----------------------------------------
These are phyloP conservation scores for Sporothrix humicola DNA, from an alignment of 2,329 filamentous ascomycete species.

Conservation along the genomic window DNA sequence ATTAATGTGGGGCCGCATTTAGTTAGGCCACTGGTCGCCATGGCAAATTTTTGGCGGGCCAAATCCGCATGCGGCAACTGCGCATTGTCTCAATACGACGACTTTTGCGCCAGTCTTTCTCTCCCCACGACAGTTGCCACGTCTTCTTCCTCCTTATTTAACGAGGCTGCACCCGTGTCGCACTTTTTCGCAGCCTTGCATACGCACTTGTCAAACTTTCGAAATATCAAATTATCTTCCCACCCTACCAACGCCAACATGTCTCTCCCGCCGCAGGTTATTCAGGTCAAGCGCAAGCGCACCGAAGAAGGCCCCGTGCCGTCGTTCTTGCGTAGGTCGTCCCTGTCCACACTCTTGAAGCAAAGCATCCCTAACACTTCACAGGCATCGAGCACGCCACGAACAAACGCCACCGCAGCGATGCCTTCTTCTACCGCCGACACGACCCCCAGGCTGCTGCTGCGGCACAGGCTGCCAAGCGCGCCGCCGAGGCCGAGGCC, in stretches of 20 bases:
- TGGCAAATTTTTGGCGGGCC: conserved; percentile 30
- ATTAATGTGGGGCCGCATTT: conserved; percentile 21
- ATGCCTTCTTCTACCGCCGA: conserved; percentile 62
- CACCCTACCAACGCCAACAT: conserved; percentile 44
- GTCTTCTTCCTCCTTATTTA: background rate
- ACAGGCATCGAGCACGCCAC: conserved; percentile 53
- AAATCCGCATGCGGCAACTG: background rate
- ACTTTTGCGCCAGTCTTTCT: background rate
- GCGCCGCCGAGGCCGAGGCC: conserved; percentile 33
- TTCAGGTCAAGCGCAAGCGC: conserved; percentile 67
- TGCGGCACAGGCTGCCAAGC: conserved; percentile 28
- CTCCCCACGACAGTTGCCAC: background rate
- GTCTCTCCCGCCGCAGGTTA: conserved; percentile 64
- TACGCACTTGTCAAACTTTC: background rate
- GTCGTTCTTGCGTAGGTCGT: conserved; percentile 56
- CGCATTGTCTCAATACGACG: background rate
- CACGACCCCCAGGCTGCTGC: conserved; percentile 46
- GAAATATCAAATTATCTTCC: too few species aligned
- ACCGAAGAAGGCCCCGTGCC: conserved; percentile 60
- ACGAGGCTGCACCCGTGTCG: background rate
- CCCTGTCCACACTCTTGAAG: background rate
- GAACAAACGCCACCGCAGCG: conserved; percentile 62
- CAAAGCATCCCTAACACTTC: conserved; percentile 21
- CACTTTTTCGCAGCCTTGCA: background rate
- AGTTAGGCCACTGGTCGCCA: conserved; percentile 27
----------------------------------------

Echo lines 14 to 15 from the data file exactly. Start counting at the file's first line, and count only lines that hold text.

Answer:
- CTCCCCACGACAGTTGCCAC: background rate
- GTCTCTCCCGCCGCAGGTTA: conserved; percentile 64